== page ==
In the early hours of Sunday morning, 1st October, 1899, a fire broke out that was to be the most extensive and destructive fire that had ever visited the township of Kiama and would change the face of Terralong Street forever.
The fire started in Wood Brothers general store and within minutes the place was ablaze. With the help of a strong southerly breeze, the fire soon spread to adjoining buildings and according to William H Bayley, author of Bluehaven: History of Kiama Municipality, "half the block of shops fronting Terralong Street from Collins Street towards Shoalhaven Street caught fire at 2 a.m. and was destroyed soon after dawn."
Following is an excerpt from the Sydney Morning Herald dated Monday, 2 October, 1899:
"By the time the local police and many others were on the spot, and under the direction of Senior-sergeant Brayne, Alderman Hindmarsh and others, many willing hands made great efforts to prevent the flames catching the Royal Hotel. In spite of their efforts the hotel soon ignited. This building being in part lath and plaster outside blocked the advance of the fire for a time: but ultimately the fire got hold of the place, and being a two-storey wooden structure it soon became a burning maze belching out tongues of fire against the adjoining building."
Unfortunately there was no fire fighting equipment in Kiama at the time – hoses and tank water being the best on offer – so extinguishing the blaze became a huge problem. There are conflicting reports about how the fire was eventually brought to a halt. According to William Bayley: “The spread was only prevented by the demolition by volunteers of F. Wahl's shop with the aid of axes, picks and planks for levers.' The Sydney Morning Herald reported: “The flames advanced steadily from building to building for a distance of about seven chains until they reached the vacant plot of land adjoining the premises of Mr. Alleyne Farr, chemist, whose place narrowly escaped destruction.'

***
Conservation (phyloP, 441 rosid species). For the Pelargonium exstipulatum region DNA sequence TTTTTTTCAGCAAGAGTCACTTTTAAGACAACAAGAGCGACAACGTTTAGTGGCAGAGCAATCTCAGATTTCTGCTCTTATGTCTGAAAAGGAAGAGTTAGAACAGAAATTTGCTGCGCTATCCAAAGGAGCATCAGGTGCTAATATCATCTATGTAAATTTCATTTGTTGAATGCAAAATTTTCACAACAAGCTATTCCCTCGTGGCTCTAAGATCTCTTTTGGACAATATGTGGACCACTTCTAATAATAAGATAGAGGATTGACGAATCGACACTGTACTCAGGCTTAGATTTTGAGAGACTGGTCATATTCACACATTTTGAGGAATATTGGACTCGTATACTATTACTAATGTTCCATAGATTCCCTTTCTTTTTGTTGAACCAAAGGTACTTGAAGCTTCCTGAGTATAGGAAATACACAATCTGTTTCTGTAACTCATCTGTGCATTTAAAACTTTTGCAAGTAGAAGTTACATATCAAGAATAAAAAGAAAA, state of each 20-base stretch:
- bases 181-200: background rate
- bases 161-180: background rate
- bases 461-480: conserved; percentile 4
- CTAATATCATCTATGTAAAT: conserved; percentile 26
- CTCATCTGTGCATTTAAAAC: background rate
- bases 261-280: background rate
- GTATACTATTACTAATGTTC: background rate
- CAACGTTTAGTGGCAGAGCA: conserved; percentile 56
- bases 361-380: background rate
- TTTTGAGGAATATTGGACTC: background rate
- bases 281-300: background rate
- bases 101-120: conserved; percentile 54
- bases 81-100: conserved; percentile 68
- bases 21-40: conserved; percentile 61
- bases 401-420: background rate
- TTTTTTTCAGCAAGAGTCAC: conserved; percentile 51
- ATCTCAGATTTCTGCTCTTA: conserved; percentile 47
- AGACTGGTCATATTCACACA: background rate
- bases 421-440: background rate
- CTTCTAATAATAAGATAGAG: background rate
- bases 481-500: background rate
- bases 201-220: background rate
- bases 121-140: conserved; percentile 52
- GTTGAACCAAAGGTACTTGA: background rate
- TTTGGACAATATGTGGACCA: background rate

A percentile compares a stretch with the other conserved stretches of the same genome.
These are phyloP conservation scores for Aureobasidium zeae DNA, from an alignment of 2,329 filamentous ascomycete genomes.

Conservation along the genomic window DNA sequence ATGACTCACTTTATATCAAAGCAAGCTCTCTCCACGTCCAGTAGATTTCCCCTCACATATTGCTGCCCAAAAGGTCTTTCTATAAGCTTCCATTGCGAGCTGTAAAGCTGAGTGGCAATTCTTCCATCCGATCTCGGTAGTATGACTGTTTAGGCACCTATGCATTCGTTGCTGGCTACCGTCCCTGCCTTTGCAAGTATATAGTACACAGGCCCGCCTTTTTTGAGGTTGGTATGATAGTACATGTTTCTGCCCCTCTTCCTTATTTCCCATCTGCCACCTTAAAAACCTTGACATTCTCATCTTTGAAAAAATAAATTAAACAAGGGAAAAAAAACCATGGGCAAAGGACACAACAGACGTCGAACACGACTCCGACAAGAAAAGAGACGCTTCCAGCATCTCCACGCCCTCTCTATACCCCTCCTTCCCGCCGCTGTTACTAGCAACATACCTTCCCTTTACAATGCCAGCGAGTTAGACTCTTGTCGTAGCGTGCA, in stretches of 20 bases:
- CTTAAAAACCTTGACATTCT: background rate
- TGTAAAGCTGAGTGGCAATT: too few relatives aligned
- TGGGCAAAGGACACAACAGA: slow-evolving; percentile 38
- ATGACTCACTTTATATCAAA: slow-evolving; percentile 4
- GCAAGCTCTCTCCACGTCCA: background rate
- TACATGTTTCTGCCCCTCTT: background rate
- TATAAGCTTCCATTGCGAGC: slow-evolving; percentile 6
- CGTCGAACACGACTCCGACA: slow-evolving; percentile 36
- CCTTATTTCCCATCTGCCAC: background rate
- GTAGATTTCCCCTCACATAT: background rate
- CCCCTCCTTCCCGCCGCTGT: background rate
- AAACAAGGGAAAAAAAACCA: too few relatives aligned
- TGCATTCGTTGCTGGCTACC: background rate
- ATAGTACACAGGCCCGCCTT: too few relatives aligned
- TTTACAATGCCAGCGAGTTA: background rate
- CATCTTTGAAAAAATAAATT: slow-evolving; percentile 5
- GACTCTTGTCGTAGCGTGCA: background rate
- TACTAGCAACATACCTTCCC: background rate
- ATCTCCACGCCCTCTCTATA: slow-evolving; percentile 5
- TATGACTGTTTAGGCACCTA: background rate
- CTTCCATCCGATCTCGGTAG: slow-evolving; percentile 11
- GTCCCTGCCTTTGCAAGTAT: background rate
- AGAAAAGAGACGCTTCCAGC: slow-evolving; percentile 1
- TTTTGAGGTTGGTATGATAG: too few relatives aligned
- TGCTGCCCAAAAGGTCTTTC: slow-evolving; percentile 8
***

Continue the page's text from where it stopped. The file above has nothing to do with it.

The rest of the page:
According to Australian Town and Country Journal: "There was no loss of life or stock. All the horses were rescued with nothing more serious than an occasional stampede." Several visitors from Mr. Muir's boarding house, on the hill, rendered every assistance; and the township turned out almost to a man, and numbers of ladies also rushed to the scene of the conflagration and assisted their fellow women. Good service was rendered by Mr. Geo. Knight, watchmaker, by timely disconnecting the rod attaching the post office clock to the dial, and utilising the bell as a fire alarm, the tones as he rang being heard from one end of the township to the other.
The scene at dawn looked extremely weird, everything being demolished except a score of iron tanks and 18 brick chimneys which stand like silent sentinels to mark the desolation.'
Fortunately there was no loss of life but 12 families were left homeless. Sixteen shops and the Royal Hotel were destroyed. Business people reopened businesses in sheds and all types of rooms and premises in other locations whilst their stores were rebuilt in brick.
Estimation of the total cost of the damage was put at between £5000 and £6000.
And then ten weeks later, it happened again ........